Déposant : Eric Wickham
Communauté : Vancouver
Déposé le : Septembre 6, 2010
Le déclin du saumon rouge du fleuve Fraser est dû à la mauvaise gestion et à la centralisation à Vancouver du MPO, plutôt qu’aux changements climatiques ou à d’autres facteurs environnementaux. La Commission devrait comparer les pratiques de gestion des pêches du MPO à celles de l’Alaska, de la Russie et du Japon, dont les populations de saumon se portent bien et dont l’industrie de la pêche locale est florissante.
Dear Mr Cohen.
The reason I am writing you is because I believe this commission is probably the last chance for survival of salmon in British Columbia.
A strong statement, but I grew up in a little fishing village started fishing with my dad when I was eight years old and fished until I was in my mid-50s, so I have seemed radical changes and in recent years they have been gutwrenching bad.
I believe If the current management system (DFO) continues unabated it will destroy what is left of a great resource within the next decade.
When I was a child the local fishery officer was a respected member of the community and so knew who was doing what and in that way Poaching to a minimum. The local officers were given a lot of authority and independence of the head office in Vancouver which was only a couple floors of a small building consisted mostly of ex-RAF people who went in the fisheries management after the second world war.
Science was minimal (they didn't even know where the salmon went when they left the rivers) but management was efficient and kept the resorts in good shape so over 20,000 people on the BC coast from fishing or processing salmon. That was true from the late 1800s until about 1980..
Currently management is centered in Vancouver. The local officers if there are any are considered the bottom of the totem pole in the management structure and have little or no connection with the local community.
To get work at DFO it's more important that you can speak French then you had no any connection at all in any way with the BC fishing industry or fish!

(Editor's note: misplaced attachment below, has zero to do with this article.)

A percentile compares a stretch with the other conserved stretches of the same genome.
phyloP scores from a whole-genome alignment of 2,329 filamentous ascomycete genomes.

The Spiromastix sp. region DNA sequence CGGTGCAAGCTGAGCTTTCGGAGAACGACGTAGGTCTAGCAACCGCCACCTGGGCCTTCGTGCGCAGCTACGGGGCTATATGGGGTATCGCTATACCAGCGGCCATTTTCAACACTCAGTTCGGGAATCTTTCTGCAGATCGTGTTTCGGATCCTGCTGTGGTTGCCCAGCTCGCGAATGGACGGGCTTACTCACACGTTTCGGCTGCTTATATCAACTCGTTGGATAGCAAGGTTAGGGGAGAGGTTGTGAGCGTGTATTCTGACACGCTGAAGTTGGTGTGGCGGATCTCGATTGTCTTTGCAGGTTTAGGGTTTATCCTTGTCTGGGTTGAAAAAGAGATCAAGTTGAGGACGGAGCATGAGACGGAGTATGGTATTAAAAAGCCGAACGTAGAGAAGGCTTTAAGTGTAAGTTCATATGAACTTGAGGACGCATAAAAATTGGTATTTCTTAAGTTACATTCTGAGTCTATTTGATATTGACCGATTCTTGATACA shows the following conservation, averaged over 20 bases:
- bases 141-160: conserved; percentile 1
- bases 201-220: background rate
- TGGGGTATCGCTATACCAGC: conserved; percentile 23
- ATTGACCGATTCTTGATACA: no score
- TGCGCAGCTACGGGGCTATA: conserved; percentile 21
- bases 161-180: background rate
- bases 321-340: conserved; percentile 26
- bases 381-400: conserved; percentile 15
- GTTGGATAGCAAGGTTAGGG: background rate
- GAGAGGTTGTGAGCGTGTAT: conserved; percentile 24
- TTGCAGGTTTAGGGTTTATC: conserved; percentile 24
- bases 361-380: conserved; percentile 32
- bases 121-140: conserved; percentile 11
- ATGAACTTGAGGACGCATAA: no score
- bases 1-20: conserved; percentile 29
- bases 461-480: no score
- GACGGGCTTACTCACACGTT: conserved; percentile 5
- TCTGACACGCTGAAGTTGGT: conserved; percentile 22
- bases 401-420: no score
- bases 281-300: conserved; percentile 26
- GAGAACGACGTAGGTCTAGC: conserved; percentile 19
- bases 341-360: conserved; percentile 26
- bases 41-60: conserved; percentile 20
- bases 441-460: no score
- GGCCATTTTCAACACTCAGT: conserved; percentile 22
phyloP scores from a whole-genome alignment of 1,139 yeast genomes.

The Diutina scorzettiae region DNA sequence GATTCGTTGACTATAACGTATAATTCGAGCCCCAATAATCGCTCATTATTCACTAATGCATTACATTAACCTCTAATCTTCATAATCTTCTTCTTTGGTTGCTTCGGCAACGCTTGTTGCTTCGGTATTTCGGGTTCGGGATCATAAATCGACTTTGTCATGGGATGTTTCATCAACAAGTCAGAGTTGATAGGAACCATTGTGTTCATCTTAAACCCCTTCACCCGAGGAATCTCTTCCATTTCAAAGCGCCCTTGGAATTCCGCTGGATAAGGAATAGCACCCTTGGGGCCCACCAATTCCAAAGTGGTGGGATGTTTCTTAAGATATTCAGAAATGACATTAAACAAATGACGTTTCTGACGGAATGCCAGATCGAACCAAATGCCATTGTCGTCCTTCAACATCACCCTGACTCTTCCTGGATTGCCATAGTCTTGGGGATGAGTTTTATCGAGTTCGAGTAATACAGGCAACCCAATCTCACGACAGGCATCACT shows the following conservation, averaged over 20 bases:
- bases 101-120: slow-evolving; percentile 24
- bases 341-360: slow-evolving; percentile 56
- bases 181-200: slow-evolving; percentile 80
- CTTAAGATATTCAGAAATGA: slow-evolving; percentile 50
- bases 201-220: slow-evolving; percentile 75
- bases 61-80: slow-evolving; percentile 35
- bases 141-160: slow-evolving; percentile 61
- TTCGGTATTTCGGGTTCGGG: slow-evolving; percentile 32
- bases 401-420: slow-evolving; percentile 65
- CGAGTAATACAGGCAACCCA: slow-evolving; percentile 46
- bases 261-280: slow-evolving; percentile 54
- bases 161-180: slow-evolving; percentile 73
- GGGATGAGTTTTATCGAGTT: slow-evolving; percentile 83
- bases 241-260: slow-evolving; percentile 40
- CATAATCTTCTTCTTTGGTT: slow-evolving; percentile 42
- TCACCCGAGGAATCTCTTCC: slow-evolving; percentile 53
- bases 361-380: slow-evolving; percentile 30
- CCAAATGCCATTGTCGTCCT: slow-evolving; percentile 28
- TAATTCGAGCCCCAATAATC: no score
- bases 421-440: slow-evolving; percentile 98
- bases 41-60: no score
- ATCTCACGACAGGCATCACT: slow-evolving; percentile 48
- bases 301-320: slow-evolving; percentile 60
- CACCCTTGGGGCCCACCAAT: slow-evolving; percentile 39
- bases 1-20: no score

Not surprisingly these people have made decisions in the last 20 years that have been very destructive to the fishing industry and the fish. This goes way beyond Fraser River salmon. I won't get into the details but fish stocks and the fishing industry are collapsing coast wide.
On the other hand , our neighbour Alaska is having a bonanza . their salmon catches run from 150 million to 200,000,000 a year their ground fish catches are some of the largest in the world. Stocks are healthy and the industry is booming.
Your advisors (DFO apologist) are gonna tell you it's all to do with climate change or something else that nature or God did . But trust me it's it's all done by man , one case here very poorly, in Alaska very well done.
For example Alaska has never allowed salmon farms (open net pens in the ocean) but focused on just assisting nature with spawning channels and hatcheries for salmon. This has raised their salmon catches from around 10 million in the 1950s to 150 million to 200,000,000 currently.
Prince Williams sound alone which had catches of 10 million salmon before the Exxon Valdez ran aground now has catches around 40 million salmon annually . ( 65 million so far this year and still counting !) Japan also made the correct decision to assist their salmon with hatcheries has had runs larger than Canada every year . Even though only northern area of Japan is suitable for salmon.
Russian catches in recent years have been larger than Canada's and last year we had a disaster . They had a bonanza. if your commission gets bogged down in minor details and your recommendations end up being little cleanup details like Peter Pierce did, instead of calling for a radical change in DFO and its management practices it will be more than a damn shame.
It may well be the death nail for fisheries British Columbia!